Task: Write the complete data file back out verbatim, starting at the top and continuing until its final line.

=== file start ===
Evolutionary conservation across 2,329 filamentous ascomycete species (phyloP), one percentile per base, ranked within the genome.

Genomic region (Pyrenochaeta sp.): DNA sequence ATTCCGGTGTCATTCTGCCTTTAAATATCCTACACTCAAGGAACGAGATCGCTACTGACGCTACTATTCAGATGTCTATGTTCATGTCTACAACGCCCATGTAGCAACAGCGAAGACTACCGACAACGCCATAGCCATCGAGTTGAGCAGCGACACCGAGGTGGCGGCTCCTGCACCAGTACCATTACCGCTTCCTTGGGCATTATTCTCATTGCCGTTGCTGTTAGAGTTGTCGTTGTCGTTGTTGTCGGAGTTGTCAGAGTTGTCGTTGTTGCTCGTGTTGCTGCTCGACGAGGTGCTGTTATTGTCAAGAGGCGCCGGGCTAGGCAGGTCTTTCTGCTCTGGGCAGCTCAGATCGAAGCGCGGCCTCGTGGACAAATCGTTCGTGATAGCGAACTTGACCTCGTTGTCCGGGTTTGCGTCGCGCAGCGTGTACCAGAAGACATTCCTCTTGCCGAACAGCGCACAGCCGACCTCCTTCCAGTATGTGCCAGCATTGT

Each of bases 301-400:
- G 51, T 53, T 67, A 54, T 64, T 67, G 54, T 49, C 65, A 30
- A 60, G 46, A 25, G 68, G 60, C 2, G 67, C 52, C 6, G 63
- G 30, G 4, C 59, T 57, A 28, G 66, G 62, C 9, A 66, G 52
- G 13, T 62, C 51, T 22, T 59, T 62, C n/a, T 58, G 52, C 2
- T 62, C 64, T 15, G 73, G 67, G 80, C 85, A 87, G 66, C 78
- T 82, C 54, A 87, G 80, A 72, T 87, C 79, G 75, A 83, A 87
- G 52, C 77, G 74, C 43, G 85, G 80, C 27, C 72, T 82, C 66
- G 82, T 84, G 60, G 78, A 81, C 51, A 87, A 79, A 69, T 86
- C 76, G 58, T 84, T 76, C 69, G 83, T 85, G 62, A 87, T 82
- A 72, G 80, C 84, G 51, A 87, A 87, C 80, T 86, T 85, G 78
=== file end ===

Evolutionary conservation across 2,329 filamentous ascomycete species (phyloP), one percentile per base, ranked within the genome.

Genomic region (Pyrenochaeta sp.): DNA sequence ATTCCGGTGTCATTCTGCCTTTAAATATCCTACACTCAAGGAACGAGATCGCTACTGACGCTACTATTCAGATGTCTATGTTCATGTCTACAACGCCCATGTAGCAACAGCGAAGACTACCGACAACGCCATAGCCATCGAGTTGAGCAGCGACACCGAGGTGGCGGCTCCTGCACCAGTACCATTACCGCTTCCTTGGGCATTATTCTCATTGCCGTTGCTGTTAGAGTTGTCGTTGTCGTTGTTGTCGGAGTTGTCAGAGTTGTCGTTGTTGCTCGTGTTGCTGCTCGACGAGGTGCTGTTATTGTCAAGAGGCGCCGGGCTAGGCAGGTCTTTCTGCTCTGGGCAGCTCAGATCGAAGCGCGGCCTCGTGGACAAATCGTTCGTGATAGCGAACTTGACCTCGTTGTCCGGGTTTGCGTCGCGCAGCGTGTACCAGAAGACATTCCTCTTGCCGAACAGCGCACAGCCGACCTCCTTCCAGTATGTGCCAGCATTGT

Each of bases 301-400:
- G 51, T 53, T 67, A 54, T 64, T 67, G 54, T 49, C 65, A 30
- A 60, G 46, A 25, G 68, G 60, C 2, G 67, C 52, C 6, G 63
- G 30, G 4, C 59, T 57, A 28, G 66, G 62, C 9, A 66, G 52
- G 13, T 62, C 51, T 22, T 59, T 62, C n/a, T 58, G 52, C 2
- T 62, C 64, T 15, G 73, G 67, G 80, C 85, A 87, G 66, C 78
- T 82, C 54, A 87, G 80, A 72, T 87, C 79, G 75, A 83, A 87
- G 52, C 77, G 74, C 43, G 85, G 80, C 27, C 72, T 82, C 66
- G 82, T 84, G 60, G 78, A 81, C 51, A 87, A 79, A 69, T 86
- C 76, G 58, T 84, T 76, C 69, G 83, T 85, G 62, A 87, T 82
- A 72, G 80, C 84, G 51, A 87, A 87, C 80, T 86, T 85, G 78